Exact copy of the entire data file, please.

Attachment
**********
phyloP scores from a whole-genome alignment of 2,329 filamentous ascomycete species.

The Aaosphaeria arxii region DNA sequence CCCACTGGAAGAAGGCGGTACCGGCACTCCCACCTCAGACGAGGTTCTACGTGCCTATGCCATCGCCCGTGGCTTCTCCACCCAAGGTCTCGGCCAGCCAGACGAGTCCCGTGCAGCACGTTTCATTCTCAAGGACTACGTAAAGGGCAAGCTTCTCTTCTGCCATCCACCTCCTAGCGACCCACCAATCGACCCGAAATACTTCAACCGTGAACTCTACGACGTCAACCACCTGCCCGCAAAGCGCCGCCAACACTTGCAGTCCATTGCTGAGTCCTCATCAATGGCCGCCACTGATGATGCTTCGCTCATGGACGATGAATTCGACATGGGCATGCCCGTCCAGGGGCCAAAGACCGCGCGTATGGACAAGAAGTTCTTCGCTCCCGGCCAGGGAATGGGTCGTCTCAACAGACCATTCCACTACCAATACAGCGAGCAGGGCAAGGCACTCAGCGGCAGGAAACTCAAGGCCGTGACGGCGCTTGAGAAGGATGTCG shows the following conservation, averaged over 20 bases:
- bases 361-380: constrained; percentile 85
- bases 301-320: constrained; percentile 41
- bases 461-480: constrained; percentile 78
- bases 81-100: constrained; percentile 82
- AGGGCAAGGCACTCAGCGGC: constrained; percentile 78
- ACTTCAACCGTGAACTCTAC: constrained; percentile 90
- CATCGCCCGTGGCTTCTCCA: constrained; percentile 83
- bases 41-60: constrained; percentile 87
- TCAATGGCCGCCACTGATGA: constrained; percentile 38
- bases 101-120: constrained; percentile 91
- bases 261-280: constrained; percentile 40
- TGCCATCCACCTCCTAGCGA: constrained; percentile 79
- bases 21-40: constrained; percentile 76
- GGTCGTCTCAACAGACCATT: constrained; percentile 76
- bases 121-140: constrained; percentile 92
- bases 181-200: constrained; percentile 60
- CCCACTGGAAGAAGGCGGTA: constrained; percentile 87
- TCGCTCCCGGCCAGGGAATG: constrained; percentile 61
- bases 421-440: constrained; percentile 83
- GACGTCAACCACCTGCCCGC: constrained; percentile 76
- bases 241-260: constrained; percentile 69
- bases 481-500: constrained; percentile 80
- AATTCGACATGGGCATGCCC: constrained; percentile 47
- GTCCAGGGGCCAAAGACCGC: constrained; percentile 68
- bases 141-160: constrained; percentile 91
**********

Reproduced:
phyloP scores from a whole-genome alignment of 2,329 filamentous ascomycete species.

The Aaosphaeria arxii region DNA sequence CCCACTGGAAGAAGGCGGTACCGGCACTCCCACCTCAGACGAGGTTCTACGTGCCTATGCCATCGCCCGTGGCTTCTCCACCCAAGGTCTCGGCCAGCCAGACGAGTCCCGTGCAGCACGTTTCATTCTCAAGGACTACGTAAAGGGCAAGCTTCTCTTCTGCCATCCACCTCCTAGCGACCCACCAATCGACCCGAAATACTTCAACCGTGAACTCTACGACGTCAACCACCTGCCCGCAAAGCGCCGCCAACACTTGCAGTCCATTGCTGAGTCCTCATCAATGGCCGCCACTGATGATGCTTCGCTCATGGACGATGAATTCGACATGGGCATGCCCGTCCAGGGGCCAAAGACCGCGCGTATGGACAAGAAGTTCTTCGCTCCCGGCCAGGGAATGGGTCGTCTCAACAGACCATTCCACTACCAATACAGCGAGCAGGGCAAGGCACTCAGCGGCAGGAAACTCAAGGCCGTGACGGCGCTTGAGAAGGATGTCG shows the following conservation, averaged over 20 bases:
- bases 361-380: constrained; percentile 85
- bases 301-320: constrained; percentile 41
- bases 461-480: constrained; percentile 78
- bases 81-100: constrained; percentile 82
- AGGGCAAGGCACTCAGCGGC: constrained; percentile 78
- ACTTCAACCGTGAACTCTAC: constrained; percentile 90
- CATCGCCCGTGGCTTCTCCA: constrained; percentile 83
- bases 41-60: constrained; percentile 87
- TCAATGGCCGCCACTGATGA: constrained; percentile 38
- bases 101-120: constrained; percentile 91
- bases 261-280: constrained; percentile 40
- TGCCATCCACCTCCTAGCGA: constrained; percentile 79
- bases 21-40: constrained; percentile 76
- GGTCGTCTCAACAGACCATT: constrained; percentile 76
- bases 121-140: constrained; percentile 92
- bases 181-200: constrained; percentile 60
- CCCACTGGAAGAAGGCGGTA: constrained; percentile 87
- TCGCTCCCGGCCAGGGAATG: constrained; percentile 61
- bases 421-440: constrained; percentile 83
- GACGTCAACCACCTGCCCGC: constrained; percentile 76
- bases 241-260: constrained; percentile 69
- bases 481-500: constrained; percentile 80
- AATTCGACATGGGCATGCCC: constrained; percentile 47
- GTCCAGGGGCCAAAGACCGC: constrained; percentile 68
- bases 141-160: constrained; percentile 91